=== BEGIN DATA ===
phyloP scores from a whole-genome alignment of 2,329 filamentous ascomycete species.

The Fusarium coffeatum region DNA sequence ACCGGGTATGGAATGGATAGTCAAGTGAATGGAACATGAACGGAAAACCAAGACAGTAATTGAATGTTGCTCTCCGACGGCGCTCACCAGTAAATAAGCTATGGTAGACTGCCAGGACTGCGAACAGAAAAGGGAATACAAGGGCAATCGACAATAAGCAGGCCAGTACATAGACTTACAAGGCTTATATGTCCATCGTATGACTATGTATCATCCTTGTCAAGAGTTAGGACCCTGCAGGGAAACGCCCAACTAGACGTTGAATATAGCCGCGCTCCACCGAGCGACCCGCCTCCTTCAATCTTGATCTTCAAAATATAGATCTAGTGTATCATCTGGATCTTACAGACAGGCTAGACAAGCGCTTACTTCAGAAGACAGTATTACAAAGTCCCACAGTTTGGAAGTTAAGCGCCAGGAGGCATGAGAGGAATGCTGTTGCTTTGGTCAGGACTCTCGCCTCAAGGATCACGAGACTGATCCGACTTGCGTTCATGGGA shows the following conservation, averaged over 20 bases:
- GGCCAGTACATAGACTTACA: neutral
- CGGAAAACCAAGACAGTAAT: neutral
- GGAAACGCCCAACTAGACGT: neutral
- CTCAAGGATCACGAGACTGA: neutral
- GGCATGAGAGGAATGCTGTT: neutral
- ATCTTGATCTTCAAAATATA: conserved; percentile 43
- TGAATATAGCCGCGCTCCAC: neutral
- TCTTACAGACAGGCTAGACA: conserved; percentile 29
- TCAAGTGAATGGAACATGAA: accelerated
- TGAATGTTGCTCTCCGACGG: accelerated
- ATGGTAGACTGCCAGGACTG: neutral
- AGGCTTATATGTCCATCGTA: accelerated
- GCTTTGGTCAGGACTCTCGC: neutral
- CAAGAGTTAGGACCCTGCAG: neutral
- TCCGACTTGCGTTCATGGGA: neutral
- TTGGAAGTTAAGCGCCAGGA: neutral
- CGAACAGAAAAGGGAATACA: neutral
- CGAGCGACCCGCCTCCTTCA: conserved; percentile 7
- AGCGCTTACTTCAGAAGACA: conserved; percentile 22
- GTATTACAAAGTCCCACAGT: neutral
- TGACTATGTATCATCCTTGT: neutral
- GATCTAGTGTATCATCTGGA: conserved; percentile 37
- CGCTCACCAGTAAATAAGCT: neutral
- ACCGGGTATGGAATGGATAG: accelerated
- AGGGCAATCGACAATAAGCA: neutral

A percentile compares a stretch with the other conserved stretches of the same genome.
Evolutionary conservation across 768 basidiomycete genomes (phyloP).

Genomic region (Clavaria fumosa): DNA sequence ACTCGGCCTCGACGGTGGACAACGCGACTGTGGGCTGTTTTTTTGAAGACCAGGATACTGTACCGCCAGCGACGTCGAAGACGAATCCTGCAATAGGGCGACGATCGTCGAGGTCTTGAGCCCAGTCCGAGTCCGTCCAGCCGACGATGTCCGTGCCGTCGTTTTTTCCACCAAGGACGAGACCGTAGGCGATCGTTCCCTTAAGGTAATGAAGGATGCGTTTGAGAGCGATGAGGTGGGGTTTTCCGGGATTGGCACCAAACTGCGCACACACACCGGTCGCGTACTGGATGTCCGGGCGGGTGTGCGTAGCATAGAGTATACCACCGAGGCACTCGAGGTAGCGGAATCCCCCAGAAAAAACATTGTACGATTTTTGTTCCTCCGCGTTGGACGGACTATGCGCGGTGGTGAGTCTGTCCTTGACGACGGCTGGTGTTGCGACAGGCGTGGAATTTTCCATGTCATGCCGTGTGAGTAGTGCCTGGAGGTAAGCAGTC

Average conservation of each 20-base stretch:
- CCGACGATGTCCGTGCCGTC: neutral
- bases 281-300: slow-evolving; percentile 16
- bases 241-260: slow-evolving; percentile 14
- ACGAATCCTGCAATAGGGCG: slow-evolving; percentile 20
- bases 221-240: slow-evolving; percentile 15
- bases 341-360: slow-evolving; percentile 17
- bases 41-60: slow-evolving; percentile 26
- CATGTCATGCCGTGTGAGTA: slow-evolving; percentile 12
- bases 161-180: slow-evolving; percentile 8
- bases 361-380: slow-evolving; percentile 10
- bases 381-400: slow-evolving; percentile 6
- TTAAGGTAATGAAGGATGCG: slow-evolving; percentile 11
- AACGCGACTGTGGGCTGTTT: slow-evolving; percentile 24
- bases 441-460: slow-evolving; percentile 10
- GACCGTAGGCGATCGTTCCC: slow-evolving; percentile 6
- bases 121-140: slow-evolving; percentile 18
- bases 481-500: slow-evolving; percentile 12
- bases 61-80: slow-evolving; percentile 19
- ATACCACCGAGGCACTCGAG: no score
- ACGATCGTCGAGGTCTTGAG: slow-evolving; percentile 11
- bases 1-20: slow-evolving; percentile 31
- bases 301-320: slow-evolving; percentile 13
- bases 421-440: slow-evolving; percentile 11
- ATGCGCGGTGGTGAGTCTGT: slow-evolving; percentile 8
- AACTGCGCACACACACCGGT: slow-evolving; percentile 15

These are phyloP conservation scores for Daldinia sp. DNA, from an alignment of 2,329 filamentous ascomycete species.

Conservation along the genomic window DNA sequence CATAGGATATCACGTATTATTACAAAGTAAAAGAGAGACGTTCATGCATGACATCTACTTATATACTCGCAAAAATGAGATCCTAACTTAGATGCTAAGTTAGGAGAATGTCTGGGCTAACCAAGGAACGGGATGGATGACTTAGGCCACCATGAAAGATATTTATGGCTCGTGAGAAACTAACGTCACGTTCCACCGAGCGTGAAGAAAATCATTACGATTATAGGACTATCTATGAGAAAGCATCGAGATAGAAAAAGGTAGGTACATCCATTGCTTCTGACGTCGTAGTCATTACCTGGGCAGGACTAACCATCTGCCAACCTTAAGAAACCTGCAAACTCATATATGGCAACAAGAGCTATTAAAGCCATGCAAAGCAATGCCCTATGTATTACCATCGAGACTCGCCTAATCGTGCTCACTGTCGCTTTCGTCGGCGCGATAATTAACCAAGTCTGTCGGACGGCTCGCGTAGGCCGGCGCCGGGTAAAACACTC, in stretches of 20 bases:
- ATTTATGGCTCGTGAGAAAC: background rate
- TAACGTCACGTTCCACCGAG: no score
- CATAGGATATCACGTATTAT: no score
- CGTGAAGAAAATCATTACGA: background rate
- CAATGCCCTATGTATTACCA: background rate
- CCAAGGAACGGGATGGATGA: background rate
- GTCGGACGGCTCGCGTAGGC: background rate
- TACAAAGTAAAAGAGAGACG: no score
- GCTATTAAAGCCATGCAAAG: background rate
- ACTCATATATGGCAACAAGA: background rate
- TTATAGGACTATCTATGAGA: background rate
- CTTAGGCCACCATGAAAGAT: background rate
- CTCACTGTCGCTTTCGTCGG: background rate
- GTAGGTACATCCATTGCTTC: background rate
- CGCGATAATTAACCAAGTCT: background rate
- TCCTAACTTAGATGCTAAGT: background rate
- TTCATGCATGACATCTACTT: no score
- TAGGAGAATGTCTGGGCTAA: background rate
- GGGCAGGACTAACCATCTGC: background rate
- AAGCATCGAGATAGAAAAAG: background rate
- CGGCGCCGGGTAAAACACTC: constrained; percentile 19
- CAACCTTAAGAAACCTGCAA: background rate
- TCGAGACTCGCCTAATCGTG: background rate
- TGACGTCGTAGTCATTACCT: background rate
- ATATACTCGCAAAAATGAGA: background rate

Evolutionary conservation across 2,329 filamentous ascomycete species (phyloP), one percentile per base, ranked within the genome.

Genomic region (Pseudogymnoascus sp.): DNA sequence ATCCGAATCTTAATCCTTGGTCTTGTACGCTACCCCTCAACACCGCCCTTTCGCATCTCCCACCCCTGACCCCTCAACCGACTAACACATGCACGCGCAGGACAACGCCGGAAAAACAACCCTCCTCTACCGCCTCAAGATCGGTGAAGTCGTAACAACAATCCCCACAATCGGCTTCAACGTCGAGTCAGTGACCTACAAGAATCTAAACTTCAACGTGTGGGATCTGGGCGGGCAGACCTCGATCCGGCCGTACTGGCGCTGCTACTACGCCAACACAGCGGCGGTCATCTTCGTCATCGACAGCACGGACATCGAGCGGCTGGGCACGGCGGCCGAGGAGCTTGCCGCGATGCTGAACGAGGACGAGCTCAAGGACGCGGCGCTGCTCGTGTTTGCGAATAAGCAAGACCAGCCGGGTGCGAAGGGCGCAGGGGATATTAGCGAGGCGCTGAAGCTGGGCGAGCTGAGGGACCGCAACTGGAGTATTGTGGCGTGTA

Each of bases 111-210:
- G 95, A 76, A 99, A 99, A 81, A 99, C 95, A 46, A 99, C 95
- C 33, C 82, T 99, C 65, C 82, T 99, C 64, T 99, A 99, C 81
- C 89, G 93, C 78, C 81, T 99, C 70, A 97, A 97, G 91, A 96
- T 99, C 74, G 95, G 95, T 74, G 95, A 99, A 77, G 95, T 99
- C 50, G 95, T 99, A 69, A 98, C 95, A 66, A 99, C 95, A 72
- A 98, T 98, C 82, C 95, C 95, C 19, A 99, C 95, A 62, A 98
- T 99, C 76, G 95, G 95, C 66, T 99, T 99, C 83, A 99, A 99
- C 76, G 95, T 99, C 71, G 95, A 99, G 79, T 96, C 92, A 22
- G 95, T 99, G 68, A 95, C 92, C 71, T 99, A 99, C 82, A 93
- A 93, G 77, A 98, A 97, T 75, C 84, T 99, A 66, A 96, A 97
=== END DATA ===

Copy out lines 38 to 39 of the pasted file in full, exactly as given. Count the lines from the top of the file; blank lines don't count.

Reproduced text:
- bases 41-60: slow-evolving; percentile 26
- CATGTCATGCCGTGTGAGTA: slow-evolving; percentile 12